A butterfly option spread is a risk-neutral options strategy that combines bull and bear call spreads in order to earn a profit when the price of the underlying stock doesn't move much. The profit potential is rather limited, but so is the risk, which makes this a popular strategy for traders with a neutral outlook.
Setting up a butterfly spread
A butterfly spread is a combination of one bear call spread and one bull call spread, with the same center strike price. To create the two spreads, you buy an out-of-the-money call option and an in-the-money call option, and simultaneously sell two at-the-money calls. It's also worth noting that this trade can be set up using all puts -- one bear put spread and one bull put spread.
This is a neutral option strategy, and you're essentially betting that the stock's price won't move much between now and the expiration date.
As an example, let's say that I believe Apple (NASDAQ: AAPL), which trades for $115 per share, will stay around that price for at least the next month or so (I'm writing this in September 2016). I can construct a butterfly spread in the following manner:
- Buy one October call with a $110 strike price for $615
- Buy one October call with a $120 strike price for $120
- Sell two October calls with a $115 strike price for $300 each ($600 total)
This trade would have a total cost of $135 ($1.35 per share), plus commissions. Let's take a look at when this trade could make and lose money, and how much.
The best-case scenario
The ideal case with a butterfly spread would be for the underlying stock to close at exactly the strike price of the two at-the-money calls. In this case, the profit per share would be equal to the strike price of the two short calls minus the strike price of the in-the-money long call and the net premium you paid for the trade, plus commissions.
In our Apple example, the maximum possible profit would be:
Since each options contract corresponds to 100 shares of stock, this translates to an overall maximum profit of $365, minus any trading commissions.
Breakeven and when you'll make and lose money
The breakeven points for a butterfly spread would be the strike prices of the two short calls, after accounting for the premium paid for the trade. On the high end, this means the upper strike price minus the premium paid, and on the low end, the breakeven point would be the lower strike price plus the premium.
In the Apple example, the upper breakeven point would be $120 minus $1.35, or $118.65, and the lower breakeven point would be $110 plus $1.35, or $111.35. So, if the stock was trading for more than $111.35 per share at expiration, but less than $118.65, the trade would make money. If it were to close outside of that range, the trade would lose money.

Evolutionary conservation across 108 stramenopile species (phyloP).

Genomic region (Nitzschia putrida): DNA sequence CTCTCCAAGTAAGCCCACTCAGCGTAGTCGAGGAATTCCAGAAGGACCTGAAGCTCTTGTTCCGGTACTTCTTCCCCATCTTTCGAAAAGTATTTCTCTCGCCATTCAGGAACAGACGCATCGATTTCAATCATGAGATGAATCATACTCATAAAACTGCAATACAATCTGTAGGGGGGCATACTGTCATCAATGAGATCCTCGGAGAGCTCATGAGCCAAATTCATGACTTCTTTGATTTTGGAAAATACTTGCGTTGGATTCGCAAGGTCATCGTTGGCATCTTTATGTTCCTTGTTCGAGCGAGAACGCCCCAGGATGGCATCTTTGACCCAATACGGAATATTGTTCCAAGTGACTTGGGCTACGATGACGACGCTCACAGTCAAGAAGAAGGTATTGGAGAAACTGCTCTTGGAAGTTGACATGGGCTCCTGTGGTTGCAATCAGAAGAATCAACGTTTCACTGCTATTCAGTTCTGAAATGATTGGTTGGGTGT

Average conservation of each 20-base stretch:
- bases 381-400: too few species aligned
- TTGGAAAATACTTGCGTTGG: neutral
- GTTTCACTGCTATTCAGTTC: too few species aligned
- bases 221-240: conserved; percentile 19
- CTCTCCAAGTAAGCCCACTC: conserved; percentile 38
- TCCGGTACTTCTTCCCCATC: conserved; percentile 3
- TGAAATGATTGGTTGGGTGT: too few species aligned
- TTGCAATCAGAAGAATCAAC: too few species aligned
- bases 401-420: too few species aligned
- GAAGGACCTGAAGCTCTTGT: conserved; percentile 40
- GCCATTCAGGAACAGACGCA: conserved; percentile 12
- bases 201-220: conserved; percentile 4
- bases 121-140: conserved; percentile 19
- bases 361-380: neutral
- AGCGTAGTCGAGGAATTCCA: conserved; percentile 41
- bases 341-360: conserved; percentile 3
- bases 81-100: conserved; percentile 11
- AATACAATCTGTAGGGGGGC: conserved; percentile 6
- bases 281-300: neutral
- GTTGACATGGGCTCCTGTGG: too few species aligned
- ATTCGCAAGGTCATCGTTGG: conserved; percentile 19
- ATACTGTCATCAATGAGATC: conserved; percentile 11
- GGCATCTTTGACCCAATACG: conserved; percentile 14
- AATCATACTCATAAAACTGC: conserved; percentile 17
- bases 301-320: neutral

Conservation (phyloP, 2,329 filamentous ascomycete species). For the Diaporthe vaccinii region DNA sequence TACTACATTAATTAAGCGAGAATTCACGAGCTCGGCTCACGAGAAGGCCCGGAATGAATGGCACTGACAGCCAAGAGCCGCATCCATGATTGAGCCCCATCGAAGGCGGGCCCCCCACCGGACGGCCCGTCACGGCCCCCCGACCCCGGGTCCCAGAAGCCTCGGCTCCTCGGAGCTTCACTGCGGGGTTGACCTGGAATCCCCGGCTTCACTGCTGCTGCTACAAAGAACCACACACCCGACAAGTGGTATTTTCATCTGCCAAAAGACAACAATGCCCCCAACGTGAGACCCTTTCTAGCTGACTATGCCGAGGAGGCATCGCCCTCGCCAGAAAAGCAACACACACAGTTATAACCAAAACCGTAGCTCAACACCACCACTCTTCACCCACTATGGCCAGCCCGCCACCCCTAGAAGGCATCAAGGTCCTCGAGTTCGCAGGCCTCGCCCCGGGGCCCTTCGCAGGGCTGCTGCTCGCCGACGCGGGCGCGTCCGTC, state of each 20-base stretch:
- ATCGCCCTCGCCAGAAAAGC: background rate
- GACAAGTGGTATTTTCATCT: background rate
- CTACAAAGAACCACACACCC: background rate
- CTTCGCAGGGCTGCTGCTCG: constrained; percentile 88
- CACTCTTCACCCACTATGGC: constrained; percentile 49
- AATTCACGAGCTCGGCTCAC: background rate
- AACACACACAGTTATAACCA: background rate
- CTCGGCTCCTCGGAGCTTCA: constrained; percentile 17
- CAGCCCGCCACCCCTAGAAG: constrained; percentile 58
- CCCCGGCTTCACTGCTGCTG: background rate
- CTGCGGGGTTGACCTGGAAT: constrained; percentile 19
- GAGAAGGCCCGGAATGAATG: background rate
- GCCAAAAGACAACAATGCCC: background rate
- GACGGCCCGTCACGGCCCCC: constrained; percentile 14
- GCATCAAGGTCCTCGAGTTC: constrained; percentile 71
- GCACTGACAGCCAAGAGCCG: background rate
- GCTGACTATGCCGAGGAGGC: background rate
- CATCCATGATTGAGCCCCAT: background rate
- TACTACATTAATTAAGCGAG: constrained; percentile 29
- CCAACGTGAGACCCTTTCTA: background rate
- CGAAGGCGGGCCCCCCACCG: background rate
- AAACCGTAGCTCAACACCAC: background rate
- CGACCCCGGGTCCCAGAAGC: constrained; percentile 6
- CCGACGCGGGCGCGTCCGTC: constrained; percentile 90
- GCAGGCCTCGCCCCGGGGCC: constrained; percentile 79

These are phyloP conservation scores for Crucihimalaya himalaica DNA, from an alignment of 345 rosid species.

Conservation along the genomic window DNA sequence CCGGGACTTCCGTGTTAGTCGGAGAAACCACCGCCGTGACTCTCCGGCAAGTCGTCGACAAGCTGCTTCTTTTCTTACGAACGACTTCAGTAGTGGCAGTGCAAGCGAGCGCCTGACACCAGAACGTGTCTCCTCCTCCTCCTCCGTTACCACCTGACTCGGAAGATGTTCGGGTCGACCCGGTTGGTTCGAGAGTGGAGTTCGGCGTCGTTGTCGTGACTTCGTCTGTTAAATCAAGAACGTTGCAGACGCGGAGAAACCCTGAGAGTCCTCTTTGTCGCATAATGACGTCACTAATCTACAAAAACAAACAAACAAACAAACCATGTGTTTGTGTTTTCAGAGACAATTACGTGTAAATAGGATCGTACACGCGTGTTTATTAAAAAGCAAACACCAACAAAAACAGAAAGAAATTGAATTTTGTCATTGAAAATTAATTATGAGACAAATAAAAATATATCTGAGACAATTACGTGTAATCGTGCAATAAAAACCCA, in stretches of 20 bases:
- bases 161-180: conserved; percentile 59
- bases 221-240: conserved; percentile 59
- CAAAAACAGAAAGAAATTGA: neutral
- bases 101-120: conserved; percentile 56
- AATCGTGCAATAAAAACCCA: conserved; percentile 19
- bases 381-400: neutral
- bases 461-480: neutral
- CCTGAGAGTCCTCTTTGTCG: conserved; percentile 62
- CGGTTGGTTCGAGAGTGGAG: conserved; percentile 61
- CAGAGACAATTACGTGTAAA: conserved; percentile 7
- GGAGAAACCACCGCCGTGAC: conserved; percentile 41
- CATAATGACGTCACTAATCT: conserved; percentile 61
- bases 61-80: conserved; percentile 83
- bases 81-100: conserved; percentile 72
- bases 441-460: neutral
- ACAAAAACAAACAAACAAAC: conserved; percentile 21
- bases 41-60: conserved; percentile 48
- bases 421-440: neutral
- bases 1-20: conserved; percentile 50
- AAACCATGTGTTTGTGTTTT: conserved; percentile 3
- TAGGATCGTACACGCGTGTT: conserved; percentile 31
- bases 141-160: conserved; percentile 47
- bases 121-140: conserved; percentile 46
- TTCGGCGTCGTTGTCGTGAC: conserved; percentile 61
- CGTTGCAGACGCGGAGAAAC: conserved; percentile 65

The worst-case scenario
Speaking of losing money, let's take a look at how much a butterfly spread could possibly lose. Because of the offsetting option spreads, the maximum you can lose is equal to the total premium you pay for the trade, plus your commissions.
For our Apple trade, this means that the most you can possibly lose is $135, plus your brokerage commissions.
So, the trade has a maximum profit potential of $365 and a maximum loss of just $135, excluding commissions. That's why butterfly spreads are popular tools for neutral options strategies.
The iron butterfly
An iron butterfly is a variation of the butterfly spread that involves both calls and puts. You can read more about the iron butterfly strategy here if you're interested, but here's the basic structure:
- Buy one out-of-the-money put option
- Buy one out-of-the-money call option
- Sell at-the-money call and put options (one each)
The overall effect of the trade is extremely similar to the butterfly spread we discussed here -- limited profit potential as well as limited downside risk.
Matthew Frankel owns shares of Apple. The Motley Fool owns shares of and recommends Apple. The Motley Fool has the following options: long January 2018 $90 calls on Apple and short January 2018 $95 calls on Apple. Try any of our Foolish newsletter services free for 30 days. We Fools may not all hold the same opinions, but we all believe that considering a diverse range of insights makes us better investors. The Motley Fool has a disclosure policy.
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